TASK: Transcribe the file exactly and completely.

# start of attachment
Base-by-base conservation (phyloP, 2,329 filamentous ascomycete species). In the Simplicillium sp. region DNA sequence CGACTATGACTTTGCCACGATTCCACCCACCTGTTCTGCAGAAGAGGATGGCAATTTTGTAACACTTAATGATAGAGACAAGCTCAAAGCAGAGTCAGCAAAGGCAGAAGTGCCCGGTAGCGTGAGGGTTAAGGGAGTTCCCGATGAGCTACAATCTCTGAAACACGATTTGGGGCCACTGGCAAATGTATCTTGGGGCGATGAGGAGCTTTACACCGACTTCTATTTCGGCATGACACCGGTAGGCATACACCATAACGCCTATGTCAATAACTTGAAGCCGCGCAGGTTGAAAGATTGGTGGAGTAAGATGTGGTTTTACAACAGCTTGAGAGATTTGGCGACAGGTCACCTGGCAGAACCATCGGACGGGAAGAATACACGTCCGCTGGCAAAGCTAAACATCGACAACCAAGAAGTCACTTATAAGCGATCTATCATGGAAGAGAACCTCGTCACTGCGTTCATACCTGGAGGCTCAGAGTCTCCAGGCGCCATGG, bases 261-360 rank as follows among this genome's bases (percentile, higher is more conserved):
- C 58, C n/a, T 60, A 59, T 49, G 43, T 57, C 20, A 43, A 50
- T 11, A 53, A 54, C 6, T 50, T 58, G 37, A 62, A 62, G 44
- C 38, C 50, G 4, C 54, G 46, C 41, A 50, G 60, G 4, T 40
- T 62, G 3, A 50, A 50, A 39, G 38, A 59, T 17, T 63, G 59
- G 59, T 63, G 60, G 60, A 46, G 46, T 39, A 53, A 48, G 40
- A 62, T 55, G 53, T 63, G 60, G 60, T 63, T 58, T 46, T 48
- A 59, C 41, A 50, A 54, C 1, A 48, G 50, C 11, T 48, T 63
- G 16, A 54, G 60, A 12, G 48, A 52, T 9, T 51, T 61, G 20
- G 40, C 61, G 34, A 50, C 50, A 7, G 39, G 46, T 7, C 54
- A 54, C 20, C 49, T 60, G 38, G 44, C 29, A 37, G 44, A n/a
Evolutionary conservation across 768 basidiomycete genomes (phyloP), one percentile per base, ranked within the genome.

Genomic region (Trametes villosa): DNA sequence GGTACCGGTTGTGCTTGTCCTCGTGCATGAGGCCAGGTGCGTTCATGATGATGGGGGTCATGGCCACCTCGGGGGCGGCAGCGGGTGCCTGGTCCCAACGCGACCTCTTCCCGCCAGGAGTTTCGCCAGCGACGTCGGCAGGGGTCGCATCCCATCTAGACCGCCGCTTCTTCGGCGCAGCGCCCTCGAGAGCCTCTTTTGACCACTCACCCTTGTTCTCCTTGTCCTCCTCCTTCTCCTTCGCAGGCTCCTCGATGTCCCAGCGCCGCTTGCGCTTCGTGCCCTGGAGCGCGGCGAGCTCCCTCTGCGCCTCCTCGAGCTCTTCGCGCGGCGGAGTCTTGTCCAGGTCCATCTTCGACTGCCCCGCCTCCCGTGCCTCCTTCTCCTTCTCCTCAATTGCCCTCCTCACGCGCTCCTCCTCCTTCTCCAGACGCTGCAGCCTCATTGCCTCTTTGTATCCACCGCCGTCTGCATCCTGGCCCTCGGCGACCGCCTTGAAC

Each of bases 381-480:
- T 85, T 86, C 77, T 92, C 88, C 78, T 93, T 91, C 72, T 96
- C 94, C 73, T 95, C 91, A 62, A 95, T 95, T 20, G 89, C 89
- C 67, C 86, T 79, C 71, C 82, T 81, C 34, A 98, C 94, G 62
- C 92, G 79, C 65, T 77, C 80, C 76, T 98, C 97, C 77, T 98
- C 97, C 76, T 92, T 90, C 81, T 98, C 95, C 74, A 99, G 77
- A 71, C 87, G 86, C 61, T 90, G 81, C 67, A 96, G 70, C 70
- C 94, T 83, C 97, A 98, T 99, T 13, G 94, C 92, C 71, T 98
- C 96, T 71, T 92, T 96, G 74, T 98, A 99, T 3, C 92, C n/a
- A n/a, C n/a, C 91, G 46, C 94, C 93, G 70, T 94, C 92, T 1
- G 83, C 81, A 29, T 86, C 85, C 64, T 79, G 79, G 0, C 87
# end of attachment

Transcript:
Base-by-base conservation (phyloP, 2,329 filamentous ascomycete species). In the Simplicillium sp. region DNA sequence CGACTATGACTTTGCCACGATTCCACCCACCTGTTCTGCAGAAGAGGATGGCAATTTTGTAACACTTAATGATAGAGACAAGCTCAAAGCAGAGTCAGCAAAGGCAGAAGTGCCCGGTAGCGTGAGGGTTAAGGGAGTTCCCGATGAGCTACAATCTCTGAAACACGATTTGGGGCCACTGGCAAATGTATCTTGGGGCGATGAGGAGCTTTACACCGACTTCTATTTCGGCATGACACCGGTAGGCATACACCATAACGCCTATGTCAATAACTTGAAGCCGCGCAGGTTGAAAGATTGGTGGAGTAAGATGTGGTTTTACAACAGCTTGAGAGATTTGGCGACAGGTCACCTGGCAGAACCATCGGACGGGAAGAATACACGTCCGCTGGCAAAGCTAAACATCGACAACCAAGAAGTCACTTATAAGCGATCTATCATGGAAGAGAACCTCGTCACTGCGTTCATACCTGGAGGCTCAGAGTCTCCAGGCGCCATGG, bases 261-360 rank as follows among this genome's bases (percentile, higher is more conserved):
- C 58, C n/a, T 60, A 59, T 49, G 43, T 57, C 20, A 43, A 50
- T 11, A 53, A 54, C 6, T 50, T 58, G 37, A 62, A 62, G 44
- C 38, C 50, G 4, C 54, G 46, C 41, A 50, G 60, G 4, T 40
- T 62, G 3, A 50, A 50, A 39, G 38, A 59, T 17, T 63, G 59
- G 59, T 63, G 60, G 60, A 46, G 46, T 39, A 53, A 48, G 40
- A 62, T 55, G 53, T 63, G 60, G 60, T 63, T 58, T 46, T 48
- A 59, C 41, A 50, A 54, C 1, A 48, G 50, C 11, T 48, T 63
- G 16, A 54, G 60, A 12, G 48, A 52, T 9, T 51, T 61, G 20
- G 40, C 61, G 34, A 50, C 50, A 7, G 39, G 46, T 7, C 54
- A 54, C 20, C 49, T 60, G 38, G 44, C 29, A 37, G 44, A n/a
Evolutionary conservation across 768 basidiomycete genomes (phyloP), one percentile per base, ranked within the genome.

Genomic region (Trametes villosa): DNA sequence GGTACCGGTTGTGCTTGTCCTCGTGCATGAGGCCAGGTGCGTTCATGATGATGGGGGTCATGGCCACCTCGGGGGCGGCAGCGGGTGCCTGGTCCCAACGCGACCTCTTCCCGCCAGGAGTTTCGCCAGCGACGTCGGCAGGGGTCGCATCCCATCTAGACCGCCGCTTCTTCGGCGCAGCGCCCTCGAGAGCCTCTTTTGACCACTCACCCTTGTTCTCCTTGTCCTCCTCCTTCTCCTTCGCAGGCTCCTCGATGTCCCAGCGCCGCTTGCGCTTCGTGCCCTGGAGCGCGGCGAGCTCCCTCTGCGCCTCCTCGAGCTCTTCGCGCGGCGGAGTCTTGTCCAGGTCCATCTTCGACTGCCCCGCCTCCCGTGCCTCCTTCTCCTTCTCCTCAATTGCCCTCCTCACGCGCTCCTCCTCCTTCTCCAGACGCTGCAGCCTCATTGCCTCTTTGTATCCACCGCCGTCTGCATCCTGGCCCTCGGCGACCGCCTTGAAC

Each of bases 381-480:
- T 85, T 86, C 77, T 92, C 88, C 78, T 93, T 91, C 72, T 96
- C 94, C 73, T 95, C 91, A 62, A 95, T 95, T 20, G 89, C 89
- C 67, C 86, T 79, C 71, C 82, T 81, C 34, A 98, C 94, G 62
- C 92, G 79, C 65, T 77, C 80, C 76, T 98, C 97, C 77, T 98
- C 97, C 76, T 92, T 90, C 81, T 98, C 95, C 74, A 99, G 77
- A 71, C 87, G 86, C 61, T 90, G 81, C 67, A 96, G 70, C 70
- C 94, T 83, C 97, A 98, T 99, T 13, G 94, C 92, C 71, T 98
- C 96, T 71, T 92, T 96, G 74, T 98, A 99, T 3, C 92, C n/a
- A n/a, C n/a, C 91, G 46, C 94, C 93, G 70, T 94, C 92, T 1
- G 83, C 81, A 29, T 86, C 85, C 64, T 79, G 79, G 0, C 87